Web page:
WASHINGTON — With over 11,000 ticketed guests gathered on the South Lawn, Pope Francis made his first-ever visit to the White House Wednesday morning, and called on the world to defend religious liberties and take better care of the environment before going to the Oval Office for a private meeting with President Barack Obama.
The leader of the Catholic Church was welcomed to the White House by the president and first lady Michelle Obama. After the playing of the Holy See's national anthem, the U.S. national anthem, and a short speech by Obama, the pope made his first direct address to the American people and challenged all Americans to be "vigilant" defenders of religious liberty.
"Mr. President, together with their fellow citizens, American Catholics are committed to building a society which is truly tolerant and inclusive, to safeguarding the rights of individuals and communities, and to rejecting every form of unjust discrimination," the pontiff asserted. "With countless other people of goodwill, they are likewise concerned that efforts to build a just and wisely ordered society respect their deepest concerns and the right to religious liberty." more >>
Naghmeh Abedini, the wife of imprisoned American pastor Saeed Abedini, has met with over 100 Parliamentarians from nearly 50 countries to urge them to sign a letter calling for her husband's release. This week marks Abedini's third anniversary in prison, as well as the 70th session of the General Assembly of the U.N. in New York, which Iran's President Hassan Rouhani will attend.
"We are alarmed by ongoing reports of violations of this fundamental freedom for religious minorities, including Christians and the Bahá'ís. We respectfully ask you to ensure that all individuals in Iran, be they Muslim, Christian, Bahá'í, Atheist, Zoroastrian, Jew or from another faith, can fully enjoy freedom of religion or belief without fear of violence or discrimination," states the letter, which was signed by 67 Parliamentarians following Abedini's speech.
"We are particularly concerned about Pastor Saeed Abedini, who has been jailed for nearly three years. We understand he has been held in intolerable conditions for merely peacefully exercising his faith in private homes. We specifically request the release of Mr. Abedini, as well as other Christians," it continues. more >>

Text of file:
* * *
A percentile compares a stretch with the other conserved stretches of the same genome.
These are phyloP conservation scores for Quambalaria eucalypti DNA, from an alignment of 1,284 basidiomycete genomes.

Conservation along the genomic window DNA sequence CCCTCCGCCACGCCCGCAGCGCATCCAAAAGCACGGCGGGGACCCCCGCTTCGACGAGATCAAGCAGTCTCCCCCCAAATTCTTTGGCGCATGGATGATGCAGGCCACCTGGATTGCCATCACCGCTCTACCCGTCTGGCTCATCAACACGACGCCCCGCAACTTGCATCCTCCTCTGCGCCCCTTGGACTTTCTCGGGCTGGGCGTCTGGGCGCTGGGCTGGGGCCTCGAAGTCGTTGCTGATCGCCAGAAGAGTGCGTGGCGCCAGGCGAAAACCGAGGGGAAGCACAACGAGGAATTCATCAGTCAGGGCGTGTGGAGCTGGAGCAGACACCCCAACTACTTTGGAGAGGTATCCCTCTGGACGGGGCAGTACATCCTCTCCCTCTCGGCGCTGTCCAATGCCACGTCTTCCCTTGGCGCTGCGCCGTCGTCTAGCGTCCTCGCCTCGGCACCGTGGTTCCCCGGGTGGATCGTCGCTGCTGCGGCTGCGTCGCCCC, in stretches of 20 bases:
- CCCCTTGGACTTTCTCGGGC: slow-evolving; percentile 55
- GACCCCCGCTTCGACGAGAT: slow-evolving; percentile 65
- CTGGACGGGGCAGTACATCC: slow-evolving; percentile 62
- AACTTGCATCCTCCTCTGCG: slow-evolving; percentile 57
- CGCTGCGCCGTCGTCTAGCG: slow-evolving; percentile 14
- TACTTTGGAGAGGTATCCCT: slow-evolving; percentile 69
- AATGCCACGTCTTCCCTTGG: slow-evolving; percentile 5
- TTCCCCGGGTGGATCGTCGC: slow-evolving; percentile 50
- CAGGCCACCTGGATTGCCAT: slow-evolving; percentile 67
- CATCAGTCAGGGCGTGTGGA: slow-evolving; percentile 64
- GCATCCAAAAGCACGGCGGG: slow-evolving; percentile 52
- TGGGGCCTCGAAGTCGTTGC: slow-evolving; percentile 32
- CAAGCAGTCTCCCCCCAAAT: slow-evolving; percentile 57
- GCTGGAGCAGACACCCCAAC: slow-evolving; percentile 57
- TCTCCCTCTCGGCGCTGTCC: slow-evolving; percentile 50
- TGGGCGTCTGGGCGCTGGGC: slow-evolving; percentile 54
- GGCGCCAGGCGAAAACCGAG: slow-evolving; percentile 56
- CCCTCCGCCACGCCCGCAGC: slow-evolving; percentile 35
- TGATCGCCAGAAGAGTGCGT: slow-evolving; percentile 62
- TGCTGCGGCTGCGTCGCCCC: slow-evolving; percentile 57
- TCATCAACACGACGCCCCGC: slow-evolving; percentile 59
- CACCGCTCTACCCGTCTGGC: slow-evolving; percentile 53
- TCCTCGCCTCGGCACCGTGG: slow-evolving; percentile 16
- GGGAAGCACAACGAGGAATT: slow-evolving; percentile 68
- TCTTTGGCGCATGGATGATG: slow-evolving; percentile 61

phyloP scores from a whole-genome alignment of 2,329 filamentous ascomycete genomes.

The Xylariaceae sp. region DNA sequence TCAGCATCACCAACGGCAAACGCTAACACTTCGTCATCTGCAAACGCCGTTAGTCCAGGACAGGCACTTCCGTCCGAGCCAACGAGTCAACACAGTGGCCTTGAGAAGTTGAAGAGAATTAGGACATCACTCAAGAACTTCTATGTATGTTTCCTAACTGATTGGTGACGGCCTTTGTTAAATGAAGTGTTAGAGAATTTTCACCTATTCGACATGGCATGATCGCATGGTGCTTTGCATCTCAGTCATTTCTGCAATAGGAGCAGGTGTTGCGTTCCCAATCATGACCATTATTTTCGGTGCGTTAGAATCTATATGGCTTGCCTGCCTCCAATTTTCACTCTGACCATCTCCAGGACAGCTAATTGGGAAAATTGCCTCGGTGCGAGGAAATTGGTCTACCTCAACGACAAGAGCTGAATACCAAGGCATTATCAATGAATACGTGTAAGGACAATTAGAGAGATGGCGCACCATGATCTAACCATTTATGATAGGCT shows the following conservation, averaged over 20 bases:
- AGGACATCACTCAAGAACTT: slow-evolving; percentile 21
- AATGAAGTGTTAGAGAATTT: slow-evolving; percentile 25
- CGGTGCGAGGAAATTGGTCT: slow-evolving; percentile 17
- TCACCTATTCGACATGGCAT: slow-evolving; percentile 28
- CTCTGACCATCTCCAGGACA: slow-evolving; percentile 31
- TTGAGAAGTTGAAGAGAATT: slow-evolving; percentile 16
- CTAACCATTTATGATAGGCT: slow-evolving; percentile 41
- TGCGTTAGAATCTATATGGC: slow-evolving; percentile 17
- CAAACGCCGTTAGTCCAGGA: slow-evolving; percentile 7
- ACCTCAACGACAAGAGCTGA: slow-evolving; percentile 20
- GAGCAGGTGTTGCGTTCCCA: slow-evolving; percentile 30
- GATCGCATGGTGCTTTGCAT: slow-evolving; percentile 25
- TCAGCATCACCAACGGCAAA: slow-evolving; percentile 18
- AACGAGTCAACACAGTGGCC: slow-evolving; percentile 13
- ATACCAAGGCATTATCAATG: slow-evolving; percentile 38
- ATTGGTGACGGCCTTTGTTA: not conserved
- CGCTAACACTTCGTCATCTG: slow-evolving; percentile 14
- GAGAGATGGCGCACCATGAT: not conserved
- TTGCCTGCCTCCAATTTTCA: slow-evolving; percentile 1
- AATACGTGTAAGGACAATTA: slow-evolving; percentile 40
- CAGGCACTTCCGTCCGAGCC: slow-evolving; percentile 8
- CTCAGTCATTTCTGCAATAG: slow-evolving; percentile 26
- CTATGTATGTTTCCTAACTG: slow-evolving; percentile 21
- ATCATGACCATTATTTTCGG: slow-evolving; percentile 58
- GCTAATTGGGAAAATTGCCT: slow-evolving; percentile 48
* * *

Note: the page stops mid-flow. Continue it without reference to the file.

A devoted Christian from the village of Huey in Savannakhet province, Laos, has died after his release from prison, where authorities denied him vital diabetes medication and watched him visibly deteriorate without helping. Human rights groups have said that the man, Tiang Kwentianthong, was arrested nine months ago after he was caught praying for a sick woman.
"Mr. Tiang Kwentianthong, a Christian believer of Huey village in Atsaphangthong district of Savannakhet province ... died on Sept. 17 from his diabetic condition that had become very severe," Human Rights Watcher for Lao Religious Freedom said in a statement, as reported by BosNewsLife.
The 61-year-old Tiang, who needed but was denied his diabetes medication on a regular basis, "continued to suffer severe diabetes. During his imprisonment ... he requested permission to be treated for his worsening diabetic condition but the prison officials denied his request," the group added. more >>
A mob of radicals in the capital city of Pakistan torched the home of a Christian family and attempted to burn them alive by locking them inside before setting it on fire, a Christian aid group is reporting.
Earlier this month, a large group of radicals in Islamabad arrived at the home of 38-year-old Christian Boota Masih and began banging on the door, shouting for him to come outside.
Masih told the British Pakistani Christian Association that when he answered the door, the mob's leader demanded that he and his family either give up their home, leaving all of their belongings behind, or suffer the consequences. more >>
The head of a Christian humanitarian organization reports that the Islamic State terrorist organization in has turned captured church buildings into torture chambers that are being used to coerce Iraqi Christians into renouncing Christ and converting to IS' brand of radical Islam.
Christian Freedom International, a Virginia-based aid organization that provides necessities to Christians living in nations that are the most hostile toward Christianity, has released a new video that reveals alarming statistics showing the number of Christians throughout the world who are being persecuted or killed for their faith.
The video, released ahead of the organization's day of prayer on Nov. 8, explains that there are over 200 million followers of Christ who face some form of persecution in 105 of the world's 196 countries. more >>
WASHINGTON — At a Religious Freedom Project summit Friday at the Catholic University of America, a Chinese evangelist told of how she was was forced to make Christmas tree lights and endured starvation, electrocution and beatings in Chinese prisons and "re-education" labor camps due to her refusal to renounce Christ.
Speaking at the conference organized by Baylor University, the largest Baptist university in the world, Chinese evangelist Sarah Liu, and Syrian Christian ministry leaders, Joseph and Hannah Sleman, gave their testimonies to the torture and persecution faced by Christians unwilling to compromise in two of the most hostile regions toward Christianity this world has to offer.
Liu, a born-again Christian who was baptized in 1991 in the dead of a winter night due to fear of a government crackdown, told of how she and ministry partners traveled through China's Hubei province, going village to village, to spread the word of Christ. more >>